EV Charging Stations Destroy Hydrogen 9,010 to 56 in the US, How Did Your State Do?

MAY 11 2012 BY JAY COLE 10

Over the past two decades and estimated 15 billion dollars has cumulatively gone into hydrogen research, rollout and infrastructure.  President Bush’s “Freedom Fuel Initiative” alone pumped 1.2 billion dollar into the pipeline to bring 100,000, cost neutral to gas, hydrogen cars onto US roads by 2010.

The most recent tally of alternative fueling stations by the Department of Energy indicate that might have been a bit naive…either that, or there one heck of a long lineup at those 56 hydrogen fueling stations.

Here is the breakdown of adoption of various charging station platforms  in the US:

85% Ethanol-2,498
Compressed Natural Gas-992
Liquefied Natural Gas-47

*Electric charging units are counted once for each outlet available and does not include residential electric charging infrastructure.  Totals by State is the total number of fuel types available at stations. Stations are counted once for each type of fuel available.

While electric charging has just recently taken the lead in the US for alt-energy re-fueling stating, that lead has been geowing at a tremendous rate over the past 18 months.

The rollout of various platforms are no where near geographically even, the following is a list of stations by type and location by state:

Categories: Charging


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10 Comments on "EV Charging Stations Destroy Hydrogen 9,010 to 56 in the US, How Did Your State Do?"

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Then add the 15,000 to 20,000 level 2 charging stations that are in private homes and while you’re at it lets count every 120v outlet too. Charging an EV at 120v isn’t the most effective way in most circumstances, but it does get the job done. There are even applications like long term parking at airports where 120v charging is suited perfectly for. We don’t need long banks of 240v EVSE’s at airports, since most parking is for at least 24 hours anyway. A couple would be nice, for people that are picking up/dropping off someone and need a little more juice to get home, but the vast majority of airport parking could be accomplished very easily and inexpensively.

Yes, indeed. The DoE keeps no official record of level 2 charging stations…which is probably because that would be impossible, but adding those in, and maybe every 120 in the nation might make the available EV charging stations take a slightly larger lead, (=

With the new PiP selling up a storm, it really makes the 120v a valid charging location for some EVs. Truth be told, I generally go 120v on my LEAF if I am charging overnight.

Couple reasons. A) no weird timers to mess with everyday based on what time I get home…so easier to take advantage of lower overnight rates…no big deal if I plug it in at peak rates for 2 hours, then it spends the next 14 off peak.

B) No 100% charge, and no sitting at 100% charge for extended periods overnight (which in my neck of the woods is sub freezing 5 months of the year)…which is bad news for longevity of EVs. So if I plug in my 1/4 full LEAF at 6PM, when I leave at 8am the next morning it is just shy of 100%, or has just recently hit it.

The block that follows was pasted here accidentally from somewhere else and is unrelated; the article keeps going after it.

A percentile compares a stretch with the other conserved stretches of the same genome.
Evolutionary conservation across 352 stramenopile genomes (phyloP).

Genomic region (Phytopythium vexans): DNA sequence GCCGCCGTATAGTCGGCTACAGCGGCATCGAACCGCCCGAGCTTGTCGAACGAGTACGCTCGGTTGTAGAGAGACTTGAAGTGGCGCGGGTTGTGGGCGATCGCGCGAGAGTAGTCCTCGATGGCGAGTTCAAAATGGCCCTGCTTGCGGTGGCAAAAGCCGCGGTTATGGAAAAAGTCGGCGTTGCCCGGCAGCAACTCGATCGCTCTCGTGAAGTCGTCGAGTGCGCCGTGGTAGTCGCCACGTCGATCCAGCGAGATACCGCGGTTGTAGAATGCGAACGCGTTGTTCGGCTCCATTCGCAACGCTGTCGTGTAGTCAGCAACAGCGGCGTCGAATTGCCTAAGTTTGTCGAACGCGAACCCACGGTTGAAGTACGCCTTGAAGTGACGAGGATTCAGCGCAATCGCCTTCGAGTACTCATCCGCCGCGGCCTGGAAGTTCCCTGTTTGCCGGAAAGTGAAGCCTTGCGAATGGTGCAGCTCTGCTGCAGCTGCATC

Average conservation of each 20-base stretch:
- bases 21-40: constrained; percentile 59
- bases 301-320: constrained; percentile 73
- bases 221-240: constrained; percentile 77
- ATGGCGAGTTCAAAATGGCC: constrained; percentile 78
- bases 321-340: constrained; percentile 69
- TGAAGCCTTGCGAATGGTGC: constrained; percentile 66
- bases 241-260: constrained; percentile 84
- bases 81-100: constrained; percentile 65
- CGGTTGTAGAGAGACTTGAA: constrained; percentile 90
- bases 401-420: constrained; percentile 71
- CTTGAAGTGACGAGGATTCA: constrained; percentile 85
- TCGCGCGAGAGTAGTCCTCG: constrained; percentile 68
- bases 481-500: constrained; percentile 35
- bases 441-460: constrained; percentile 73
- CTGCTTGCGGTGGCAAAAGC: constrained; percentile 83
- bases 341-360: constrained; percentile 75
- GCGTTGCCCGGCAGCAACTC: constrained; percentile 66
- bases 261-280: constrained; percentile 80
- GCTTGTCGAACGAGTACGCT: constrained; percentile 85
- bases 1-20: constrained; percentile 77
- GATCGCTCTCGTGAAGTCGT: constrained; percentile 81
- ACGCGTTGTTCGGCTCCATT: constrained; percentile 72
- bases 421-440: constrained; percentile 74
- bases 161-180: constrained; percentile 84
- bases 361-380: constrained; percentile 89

Yes, It would be nearly impossible to capture all the private EVSE locations in homes, but the DoE is trying to really get a handle on the public ones. I received a call from a DoE representative last week and was asked if I could help identify the ones that I know and to list my public charger (at my restaurant in Montclair, NJ) on the DoE’s website, so they are trying!

That chart is out of date. We have more EV charging in the metro-Atlanta area than listed for the whole state. Walgreens drug stores are installing level 2 charging at all of their privately owned locations.

Oh BTW, THANK YOU Walgreens!!!!!

That chart is the most recent available (from April). I figure the slower uptick on updates is a function of the staffing of the project and how well respondents get back to them.

It would be more accurate if there was a set registry system (I’m pretty sure the hydrogen count is spot on), but then you would be really getting the government involved, and you’d likely have legislation, fees and whatnot. They seem to be giving it an honest effort though.

Still, it is about as comprehensive a list as you can find, you probably just have to gross up the EV stations by 50% or so. Metro areas probably account for 75% of all the chargers in a state.

Another possible option would be a distributed community-based information sharing system like http://www.gasbuddy.com

The site provides the location and (usually) current gasoline prices at most urban gas stations around the USA, and the data is continually updated. I think a similar site for EV charging stations would be great, and possibly worth a fortune.

Plugshare.com has a better handle on Chargepoint stations than Chargepoint.net does. Chargepoint does not publish all of the stations on their network because some ask to stay off the site, but Plugshare has no affiliation so does not honor that for public stations.

No surprise Kentucky has no EV charging stations and 32 for E85 (Kentucky’s not really even well suited for growing corn except a few spots out West).

They have alot of coal and alot of it low-sulphur so I’m surprised I never hear more about that, although I’m happy that EV seems clearly the choice over E85 and the others.

Jay: Looked for a link to the original DoE source data in this article but couldn’t find one.

For readers who may want the very latest numbers, the DoE’s continually-updated list is here: http://www.afdc.energy.gov/afdc/fuels/stations_counts.html